Hawaii County – Leaders in the Democratic Party on Hawaii Island are preparing to take the Hawaii Statewide Reapportionment Commission to task for a recent decision that will likely eliminate the Big Island’s chance at a 4th seat in the state senate.
In a break from past practices, the Statewide Reapportionment Commission recently voted to include nonresident military and their dependents in the tally when redrawing district boundaries. Before, only Hawaii and Kansas had chosen to exclude the military numbers from their redistricting process.
Hawaii County was the fastest growing county by population, according to the 2010 census. By including the military numbers, Oahu will not be losing a senate seat to the Big Island.
The decision was made by a nine member board, all but one of whom are from Oahu.
The ninth member – Anthony Takitani – is from Maui, and he was the only no vote to the recent military counting decision.
Hawaii County democrats are delivering a joint demand to both the Hawaii and Maui County Reapportionment Advisory Councils and 2011 Statewide Reapportionment Commission today, (July 12). The Maui and Hawaii County advisory councils are meeting today in Room 312 of the Capitol to discuss possible litigation over the state commission’s decision.
Big Island Video News received a copy of the Democratic Party of Hawaii’s letter:
RESOLUTION TO SECURE FAIR, EQUITABLE REPRESENTATION
FOR THE RESIDENTS OF HAWAI’I COUNTY
The Hawai’i County Committee (HCC) of the Democratic Party of Hawai’i (DPH) – at its Sunday, June 10, 2011 meeting – unanimously voted to request that the 2011 Reapportionment Commission support fair, equitable representation for all residents of the County of Hawai’i in the 2011 Reapportionment process.
As documented in the 2010 Census Public Law 94-171 Data for the State of Hawai’i: “Population Growth Within The Neighbor Island Counties Was Faster Than The Population Growth In the City and County Of Honolulu as well as the entire State of Hawai’i.” (See data.)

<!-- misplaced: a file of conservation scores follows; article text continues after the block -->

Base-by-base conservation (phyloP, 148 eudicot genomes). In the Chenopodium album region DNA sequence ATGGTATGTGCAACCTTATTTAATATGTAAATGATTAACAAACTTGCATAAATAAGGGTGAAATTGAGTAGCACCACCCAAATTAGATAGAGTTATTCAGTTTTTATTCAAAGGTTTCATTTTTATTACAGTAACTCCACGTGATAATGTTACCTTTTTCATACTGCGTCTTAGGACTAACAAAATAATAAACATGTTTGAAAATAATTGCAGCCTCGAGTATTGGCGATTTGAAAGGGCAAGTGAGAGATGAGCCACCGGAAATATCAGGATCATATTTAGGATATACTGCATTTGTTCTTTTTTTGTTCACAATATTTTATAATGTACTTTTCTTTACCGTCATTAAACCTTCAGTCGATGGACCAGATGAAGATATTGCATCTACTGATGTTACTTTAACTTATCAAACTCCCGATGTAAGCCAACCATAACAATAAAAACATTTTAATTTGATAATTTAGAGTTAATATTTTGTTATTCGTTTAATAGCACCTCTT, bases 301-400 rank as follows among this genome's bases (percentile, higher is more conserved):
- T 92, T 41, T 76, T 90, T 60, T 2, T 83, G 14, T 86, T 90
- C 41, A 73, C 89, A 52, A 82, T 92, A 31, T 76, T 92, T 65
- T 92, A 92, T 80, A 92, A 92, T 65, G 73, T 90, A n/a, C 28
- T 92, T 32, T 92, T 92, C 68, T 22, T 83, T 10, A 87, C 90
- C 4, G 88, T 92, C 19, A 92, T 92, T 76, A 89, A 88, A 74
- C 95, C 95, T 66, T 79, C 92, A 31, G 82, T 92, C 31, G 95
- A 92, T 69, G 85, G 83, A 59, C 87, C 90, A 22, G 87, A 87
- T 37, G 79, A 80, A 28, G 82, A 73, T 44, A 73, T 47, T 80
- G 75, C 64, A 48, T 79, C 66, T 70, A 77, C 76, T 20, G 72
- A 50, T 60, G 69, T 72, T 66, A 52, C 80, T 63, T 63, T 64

In keeping with the U.S. Constitutional one man/one vote fairness doctrine, this population growth warrants the addition of a 4th Senate seat for the County of Hawai’i.
However, the 2011 Reapportionment Commission has voted to include nonresident members of the military when computing population data prior to redrawing political districts. This negates the creation of a new senate seat for Hawai’i Island.
While members of the HCC honor and strongly support nonresident members of the U.S. military for their dedication to our safety, security and freedom, we believe that nonresident members of the military are just that – nonresidents of the State of Hawai’i. These individuals do not consider Hawai’i “home” – they live and vote elsewhere.
Further, in 1992, a Hawai’i Constitutional Amendment changed the population base to be used for reapportionment from “registered voters” to “permanent residents” and this position was validated by the Attorney General assigned to the 2001 Reapportionment Commission. There is at this time no justification for ignoring the Hawai’i State Constitution, and all of the 2011 neighbor island advisory councils concurred by reconfirming that nonresident members of the military should not be included in the population base.
Therefore, the HCC asks the 2011 Reapportionment Commission to reverse its decision to include nonresident members of the military.
Further, if necessary, we urge the State Democratic Party to pursue all legal options including filing a lawsuit, if necessary, to overturn this Reapportionment Commission decision that denies Hawai’i County residents equal representation under the law.
This is not a political party issue. Rather, we believe this decision deprives Hawai’i Island voters of fair and equitable representation by denying the addition of a 4th Senate seat for our island and retaining it on Oahu.
A copy of this resolution is to be immediately submitted to the 2011 Reapportionment Commission, the Hawai’i County Reapportionment Advisory Council, the Chair of the Democratic Party of Hawai’i, members of the DPH State Central Committee, and all Hawai’i County elected officials.
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Statistical Data from the 2010 Census Public Law 94-171 Data for the State of Hawai’i:
“Between 2000 and 2010, Hawai’i population grew by 12.3% and C&C of Honolulu population increased by 8.8%. Population on the neighbor island counties, however, rose at a faster pace than C&C Honolulu. As a result, their shares of the state’s population has increased.
“This continued a trend that began in the 1980s. The fastest growing counties between 2000 and 2010 were Hawai’iand Maui counties, with a 24.5% and 20.8% increase respectively. The C&C of Honolulu now has 70.1% of the state’s population, slightly down from 72.3% a decade ago. The combined share of the three neighbor island counties grew from 27.7% to 29.9% between 2000 and 2010. Hawai’i County’s population share grew to 13.6% (up from 12.3%), Maui County’s population share increased to 11.4% (up from 10.6%), and Kauai County’s population share increased to 4.9% (up from 4.8%).” (Excerpted from the 2010 census highlights presented by DBEDT to the 2011 Reapportionment Commission.)